“Absolutely. The other thing is the more secrets you have, the more vulnerable you become. And the great thing was in talking about that open relationship it means that you create between you a bond, you create a trust and you create a recognition that it’s not going to be easy. Paul and I had an open relationship and we talked openly about it. I look down the history of the Royal Family, where they had these open relationships, but sometimes one of the partners didn’t even know it was open, and then when the husband or wife did know it was open the rest of the world outside a small group were never let in. And that has a dishonesty to it. With relationships there is no one-size-fits-all. You have to work at relationships and the more you work at them, the stronger they become and the more open you are about what you are dealing with the less vulnerable you are. So it was crucial to me to be honest about our relationship, and indeed if I hadn’t have been there would have been a whole host of people coming out of the shadows to say ‘hang on, just a minute, I remember…’ You either empower yourself or you empower others when you’re dishonest.”
After you talk about your civil partnership ceremony with Paul at the opening on the book, you take us back to your childhood and it’s very effective when you write about your younger years from the perspective of yourself as a child. Did you just naturally start writing it that way?
“Yes! I think often as a writer you see things in your head, your hear voices, you become part of the action. And so going back and becoming that child, that once he was hurt, I kind of buried, going back and seeing it through his eyes helped me to open up the narrative in a very different way. I remember in that early part of the book when I describe the housing estate, the council blocks where we lived, and the noises and the shouts and the activity, and all of the commerce going on around, I actually could hear it, I could smell it, and I could see it. I think that is part of having the courage to go back and dig around in my memories and then to go with them.”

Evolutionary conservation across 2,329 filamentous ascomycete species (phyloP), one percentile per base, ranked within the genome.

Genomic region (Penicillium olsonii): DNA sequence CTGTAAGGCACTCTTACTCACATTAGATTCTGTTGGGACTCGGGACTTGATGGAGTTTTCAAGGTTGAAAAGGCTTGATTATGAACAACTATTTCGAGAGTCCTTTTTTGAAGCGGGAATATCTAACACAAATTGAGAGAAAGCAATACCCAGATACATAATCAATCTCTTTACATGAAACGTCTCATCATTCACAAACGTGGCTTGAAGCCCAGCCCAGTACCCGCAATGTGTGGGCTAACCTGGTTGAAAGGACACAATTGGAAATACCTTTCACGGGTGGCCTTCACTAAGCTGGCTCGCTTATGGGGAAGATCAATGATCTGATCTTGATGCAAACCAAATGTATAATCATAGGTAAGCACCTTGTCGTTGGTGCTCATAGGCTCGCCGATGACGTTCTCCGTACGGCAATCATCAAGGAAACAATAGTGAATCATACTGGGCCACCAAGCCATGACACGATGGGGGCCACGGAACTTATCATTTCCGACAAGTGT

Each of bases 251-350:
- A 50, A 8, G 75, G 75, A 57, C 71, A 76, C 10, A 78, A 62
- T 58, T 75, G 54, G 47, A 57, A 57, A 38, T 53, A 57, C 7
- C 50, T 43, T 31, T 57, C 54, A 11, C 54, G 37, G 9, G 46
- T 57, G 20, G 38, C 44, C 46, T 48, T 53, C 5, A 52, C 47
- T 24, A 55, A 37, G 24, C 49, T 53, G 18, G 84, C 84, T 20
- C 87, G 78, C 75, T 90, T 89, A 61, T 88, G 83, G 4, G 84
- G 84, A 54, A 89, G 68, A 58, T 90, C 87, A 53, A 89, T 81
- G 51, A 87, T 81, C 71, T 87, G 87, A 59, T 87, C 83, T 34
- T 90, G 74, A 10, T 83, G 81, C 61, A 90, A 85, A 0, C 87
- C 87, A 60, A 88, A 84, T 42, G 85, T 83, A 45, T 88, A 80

We’ve been talking about you being so open and honest in the book, including the light and shade; why was important for you to include what had happened to you in terms of the abuse you suffered, not just the highs of being in Oliver! but that darker aspect of your childhood too?
“Having campaigned for equality for many years, I knew that by revealing that someone had abused me at that early age, some people would then grab hold of this and say ‘ah, that’s why he’s gay.’ Incidentally, I’m not interested in the why, I’m interested in how we treat people, and we should treat people equally, not differently. That is why when I reveal that early abuse, I also say that I knew that I was attracted to boys of my own age and I wondered if this man knew it too and that was why he did what he did. And in a way I had to put that qualifier in because I knew of the mischief that those opponents of equality would try and take from it.”
“As for the rest of the demons, if you don’t own them then they end up owning you and I wanted say ‘look what’s happened to me, look how I dealt with it and despite that, look at the amazing life I’ve led.’ You need to own everything that’s happened, otherwise the bits that you don’t want to own will end up owning you and directing you. So it was, importantly, about saying by addressing the demons, by giving them recognition, you own them and actually you can end up living your own life. You don’t become a victim, you don’t become a survivor, you become a victor, you become victorious, because you turned it around and you owned it all. Our lives are like a mosaic and if you only use one set of colours, people know something is missing. Unless you use put those darker colours in you will never get a true picture.”
When you talk about what happened to you as a child in terms of abuse in the book we get the impression that this wasn’t an isolated case in show business in the UK at the time. Then you think of what happened following the brave people who spoke out about their experiences of Harvey Weinstein and others and the #MeToo movement really gaining momentum. People haven’t spoken very much about what happens to children, but I’m sure the #MeToo movement resonated with you?